Zoji La mountain pass, India

The high mountain pass, situated at about 11,575 feet above sea level, is just over 5.5 miles long. It lies between the Western Himalayan Mountain Ranges and Srinagar and serves as a major link between Ladakh and Kashmir, according to Maps of India.

The Adriatic Highway, Croatia

Drive along the eastern coast of the Adriatic Sea. If you make it the entire way, you will see Croatia, Bosnia and Herzegovina, and Montenegro. Whether weaving its way round deeply indented bays or skirting scree-covered mountains, there's scarcely a single boring stretch.

Forgotten World Highway, New Zealand

This remote and quite mysterious road was built on colonial bridle paths formed in the late 19th century, according to 100% Pure New Zealand. The highway hugs the rugged contours of the land, offering a natural roller coaster experience. The highlights of the road are Whangamomona, Tahora Saddle and Mount Damper Falls.

St. Gotthard Pass, Switzerland

The 6,860-foot mountain pass in the Alp's heart passes the Saint-Gotthard Massif and connects the northern and southern parts of the country. This is the most direct link between Zürich and Lugano. The pass' unique location is challenging. The climb in elevation is thousands of feet.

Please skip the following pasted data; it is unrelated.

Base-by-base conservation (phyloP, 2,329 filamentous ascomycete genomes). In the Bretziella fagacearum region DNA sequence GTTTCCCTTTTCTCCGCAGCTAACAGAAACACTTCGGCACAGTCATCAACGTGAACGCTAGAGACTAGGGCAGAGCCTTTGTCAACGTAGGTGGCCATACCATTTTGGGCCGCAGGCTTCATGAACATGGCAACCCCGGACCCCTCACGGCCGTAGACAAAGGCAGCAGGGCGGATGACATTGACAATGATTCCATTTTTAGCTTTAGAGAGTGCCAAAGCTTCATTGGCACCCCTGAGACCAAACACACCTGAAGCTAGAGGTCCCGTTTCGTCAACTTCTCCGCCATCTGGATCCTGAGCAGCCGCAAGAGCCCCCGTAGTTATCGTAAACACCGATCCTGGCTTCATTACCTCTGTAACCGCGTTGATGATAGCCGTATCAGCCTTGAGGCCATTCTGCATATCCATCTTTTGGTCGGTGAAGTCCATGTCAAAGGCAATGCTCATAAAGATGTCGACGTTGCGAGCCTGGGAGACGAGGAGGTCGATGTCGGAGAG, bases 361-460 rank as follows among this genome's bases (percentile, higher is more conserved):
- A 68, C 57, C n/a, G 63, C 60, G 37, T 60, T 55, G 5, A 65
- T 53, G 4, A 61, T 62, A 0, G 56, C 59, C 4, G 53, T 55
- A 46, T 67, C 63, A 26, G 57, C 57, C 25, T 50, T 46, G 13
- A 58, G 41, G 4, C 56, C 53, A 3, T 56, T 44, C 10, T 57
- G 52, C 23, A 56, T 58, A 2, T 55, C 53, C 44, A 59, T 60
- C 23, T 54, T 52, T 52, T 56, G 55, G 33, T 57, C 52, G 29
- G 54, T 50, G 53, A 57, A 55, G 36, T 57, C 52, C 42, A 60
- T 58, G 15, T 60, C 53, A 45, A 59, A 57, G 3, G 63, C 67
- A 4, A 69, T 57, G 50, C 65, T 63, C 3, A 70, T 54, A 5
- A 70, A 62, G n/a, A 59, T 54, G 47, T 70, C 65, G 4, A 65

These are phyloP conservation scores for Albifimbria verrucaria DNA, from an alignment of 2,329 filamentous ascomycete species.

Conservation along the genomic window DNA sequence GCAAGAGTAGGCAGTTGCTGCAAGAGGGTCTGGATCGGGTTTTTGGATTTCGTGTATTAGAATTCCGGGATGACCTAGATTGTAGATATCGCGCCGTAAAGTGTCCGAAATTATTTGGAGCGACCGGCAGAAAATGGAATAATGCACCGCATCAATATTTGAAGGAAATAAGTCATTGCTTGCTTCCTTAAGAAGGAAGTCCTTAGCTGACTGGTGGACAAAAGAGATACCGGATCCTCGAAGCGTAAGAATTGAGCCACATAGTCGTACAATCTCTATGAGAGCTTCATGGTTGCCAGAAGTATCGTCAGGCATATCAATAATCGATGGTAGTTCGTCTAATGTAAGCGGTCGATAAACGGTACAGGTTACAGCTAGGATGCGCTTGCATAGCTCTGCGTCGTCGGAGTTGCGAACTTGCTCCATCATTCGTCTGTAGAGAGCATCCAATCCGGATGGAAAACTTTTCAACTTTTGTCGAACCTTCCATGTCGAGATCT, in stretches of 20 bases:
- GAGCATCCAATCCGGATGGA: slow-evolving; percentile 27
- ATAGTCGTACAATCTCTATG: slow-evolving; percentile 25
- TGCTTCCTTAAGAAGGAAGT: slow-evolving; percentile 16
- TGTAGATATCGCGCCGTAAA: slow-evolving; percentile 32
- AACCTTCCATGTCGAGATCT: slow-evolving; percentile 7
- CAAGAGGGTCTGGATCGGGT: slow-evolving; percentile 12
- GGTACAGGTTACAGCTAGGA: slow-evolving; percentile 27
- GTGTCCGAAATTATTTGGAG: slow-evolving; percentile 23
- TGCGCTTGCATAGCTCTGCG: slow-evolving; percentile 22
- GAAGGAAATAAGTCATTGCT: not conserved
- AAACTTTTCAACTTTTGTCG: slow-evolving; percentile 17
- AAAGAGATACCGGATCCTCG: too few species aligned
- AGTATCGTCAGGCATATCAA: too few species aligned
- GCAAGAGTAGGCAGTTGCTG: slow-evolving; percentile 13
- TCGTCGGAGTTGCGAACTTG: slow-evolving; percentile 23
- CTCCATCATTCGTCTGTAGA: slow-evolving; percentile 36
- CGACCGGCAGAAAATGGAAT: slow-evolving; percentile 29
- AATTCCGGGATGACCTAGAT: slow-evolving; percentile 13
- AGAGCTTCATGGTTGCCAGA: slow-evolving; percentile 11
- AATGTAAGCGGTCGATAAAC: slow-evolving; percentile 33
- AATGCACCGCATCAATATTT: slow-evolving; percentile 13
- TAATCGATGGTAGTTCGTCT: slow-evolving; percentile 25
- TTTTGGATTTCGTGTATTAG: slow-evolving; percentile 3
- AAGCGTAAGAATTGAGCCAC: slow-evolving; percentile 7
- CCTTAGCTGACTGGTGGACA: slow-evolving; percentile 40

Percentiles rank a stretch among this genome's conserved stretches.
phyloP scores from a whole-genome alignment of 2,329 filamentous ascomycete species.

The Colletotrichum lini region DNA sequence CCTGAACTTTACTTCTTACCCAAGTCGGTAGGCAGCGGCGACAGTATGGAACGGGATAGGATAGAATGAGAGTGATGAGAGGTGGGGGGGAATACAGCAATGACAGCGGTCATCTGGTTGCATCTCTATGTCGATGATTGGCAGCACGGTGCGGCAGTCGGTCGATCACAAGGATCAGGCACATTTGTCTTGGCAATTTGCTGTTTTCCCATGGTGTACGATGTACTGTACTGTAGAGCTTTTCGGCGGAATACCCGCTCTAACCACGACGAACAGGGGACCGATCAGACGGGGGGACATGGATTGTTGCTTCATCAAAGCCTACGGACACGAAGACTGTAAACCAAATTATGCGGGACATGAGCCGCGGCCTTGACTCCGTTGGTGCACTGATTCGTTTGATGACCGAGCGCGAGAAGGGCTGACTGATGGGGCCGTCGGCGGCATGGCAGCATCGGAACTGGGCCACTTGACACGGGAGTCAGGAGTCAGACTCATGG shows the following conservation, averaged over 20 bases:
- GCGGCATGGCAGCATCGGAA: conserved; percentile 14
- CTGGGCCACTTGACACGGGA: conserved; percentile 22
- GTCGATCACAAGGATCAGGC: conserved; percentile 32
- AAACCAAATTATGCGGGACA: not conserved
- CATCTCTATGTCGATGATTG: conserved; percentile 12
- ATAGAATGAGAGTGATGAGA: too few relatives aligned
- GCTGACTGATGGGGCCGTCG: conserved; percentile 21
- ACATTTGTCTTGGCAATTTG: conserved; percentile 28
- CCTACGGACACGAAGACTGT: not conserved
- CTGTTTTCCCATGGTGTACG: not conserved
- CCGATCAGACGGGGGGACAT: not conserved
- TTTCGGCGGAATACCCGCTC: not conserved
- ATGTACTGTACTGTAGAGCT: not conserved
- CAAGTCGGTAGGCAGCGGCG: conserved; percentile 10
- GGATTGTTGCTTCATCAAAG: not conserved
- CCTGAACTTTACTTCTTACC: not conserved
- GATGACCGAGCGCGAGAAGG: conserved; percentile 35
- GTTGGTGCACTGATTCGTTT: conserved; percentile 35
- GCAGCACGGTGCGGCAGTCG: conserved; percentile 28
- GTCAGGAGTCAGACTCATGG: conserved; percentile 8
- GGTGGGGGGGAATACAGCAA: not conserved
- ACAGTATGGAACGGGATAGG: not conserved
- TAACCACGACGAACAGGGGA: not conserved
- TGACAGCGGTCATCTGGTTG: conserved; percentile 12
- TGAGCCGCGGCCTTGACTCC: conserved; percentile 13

Passage du Gois, France

Make sure you check the weather before heading out on Passage du Gois. The road floods twice a day and vehicles often disappear during high tide. Wet weather conditions can also leave slippery seaweed lying in the road, another major driving hazard.

Route 66, Illinois to California

No such list is complete without the iconic Route 66. Nicknamed, "The Main Street of America," the 2,451-mile Route 66 was the main highway to the U.S. West Coast when the iconic road first opened in 1926. "The Mother Road" slices through eight states: Illinois, Missouri, Kansas, Oklahoma, Texas, New Mexico, Arizona, and California. Riders can still get their kicks on Route 66 at kitschy mom-and-pop roadside motels, neon-lit diners, old-time soda fountains, and remnants of old-school service stations and times gone by.